About the 48th rehabilitated sea turtle, Cluse:
Cluse was the most lethargic of the nine sea turtles that arrived as a result of the cold-stunning event off the coast of North Carolina during the 2009 Christmas season. Upon its December 28, 2009 arrival, Cluse weighed only four pounds. The animal was immediately given IV fluids and vitamins, and was placed in a shallow pool of brackish water. To prevent pneumonia, Cluse also received an antibiotic regimen. Upon completion of his antibiotic regimen, radiographs showed the animal's lungs clear and free of pneumonia. Minor damage to the upper right portion of Cluse's shell near his front flipper was also treated and Cluse's weight returned to a healthy level. Cleared for release, Cluse joins the other three green sea turtles ready for release.
About the 49th rehabilitated sea turtle, Frisco:
Frisco is one of approximately 100 sea turtles that stranded in the cold-stunning event off the coast of North Carolina during the 2009 Christmas season. Arriving December 28, 2009 at six and a half pounds, this green sea turtle was unable to regulate its body temperature due to the sudden drop in coastal water temperatures. Cold-stunning in a reptile can cause the animal to become lethargic and suffer various ailments including hypothermia, pneumonia and skin lesions. Upon arrival, Frisco received subcutaneous fluids and vitamins to aid in rehydration and was placed in a shallow pool of brackish water. To prevent pneumonia, Frisco also received an antibiotic regimen. Eating well and with its shell damages healed, Frisco joins the other three green sea turtles ready for release.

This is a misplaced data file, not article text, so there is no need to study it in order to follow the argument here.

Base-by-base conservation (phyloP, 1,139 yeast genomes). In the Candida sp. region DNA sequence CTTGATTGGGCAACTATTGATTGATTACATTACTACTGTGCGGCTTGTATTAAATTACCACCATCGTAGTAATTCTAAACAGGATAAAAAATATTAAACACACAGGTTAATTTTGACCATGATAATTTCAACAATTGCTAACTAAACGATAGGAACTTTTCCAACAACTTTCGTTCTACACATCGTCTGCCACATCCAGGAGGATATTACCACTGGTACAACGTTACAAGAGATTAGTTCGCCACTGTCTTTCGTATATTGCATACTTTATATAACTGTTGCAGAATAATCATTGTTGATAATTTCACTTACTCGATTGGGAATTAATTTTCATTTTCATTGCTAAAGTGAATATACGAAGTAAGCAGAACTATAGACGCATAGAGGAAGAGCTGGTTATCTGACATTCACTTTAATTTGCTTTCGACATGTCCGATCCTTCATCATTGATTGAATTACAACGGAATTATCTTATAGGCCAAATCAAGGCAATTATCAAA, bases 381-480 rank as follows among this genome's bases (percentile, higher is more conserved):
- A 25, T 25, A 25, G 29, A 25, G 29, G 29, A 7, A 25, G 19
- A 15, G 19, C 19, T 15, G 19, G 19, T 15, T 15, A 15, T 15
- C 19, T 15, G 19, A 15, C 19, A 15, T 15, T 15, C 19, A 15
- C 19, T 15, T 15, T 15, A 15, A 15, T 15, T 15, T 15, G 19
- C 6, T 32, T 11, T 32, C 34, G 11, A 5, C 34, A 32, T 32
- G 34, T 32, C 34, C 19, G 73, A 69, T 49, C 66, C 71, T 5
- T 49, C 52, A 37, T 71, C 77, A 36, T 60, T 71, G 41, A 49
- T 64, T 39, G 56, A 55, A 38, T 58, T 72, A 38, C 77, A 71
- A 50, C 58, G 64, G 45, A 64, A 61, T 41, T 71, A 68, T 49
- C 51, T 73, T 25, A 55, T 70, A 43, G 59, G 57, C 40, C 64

About the 50th rehabilitated sea turtle, Scute:
This juvenile loggerhead sea turtle stranded in Myrtle Beach, S.C. and was brought in to the sea Turtle Hospital on August 24, 2009, weighing approximately 90 pounds. With a history of rope entanglement around the head and neck, its carapace was completely covered with tube worms and smothering barnacles which covered 65-75% of its carapace. The turtle was very anemic, severely emaciated, and moderately hypoproteinemic. Treatment for Scute began with fluids, IV hetastarch fluids, iron, vitamin B, and antibiotics. By early 2010, Scute's prognosis looked very optimistic. An aggressive eater, the turtle consumes all of the various types of fish it is offered: mackerel, smelt or blue runner, and is maintaining a healthy weight. Also an expert at catching and consuming live blue crab, a natural food source offered as one form of enrichment, Scute has been cleared for release by the Aquarium's staff veterinarian.
About the 51st rehabilitated sea turtle, Mingo:
This juvenile green sea turtle was found floating in a creek at Mingo Point on Kiawah Island, S.C. Mingo arrived to the hospital on June 11, 2009, very thin, weighing in at only 18 pounds and with a moderate barnacle load and severe dehydratation. Its treatment began immediately with fluids, antibiotics, and vitamin injections. Radiographs informed staff that an intestinal blockage was possible which lead staff to tube-feed a fish gruel containing mineral oil. After four days of mineral oil-based feedings, radiographs showed the blockage was indeed working its way out of the GI tract. With the treatment's success, and a good blood work results, Mingo has been cleared for release.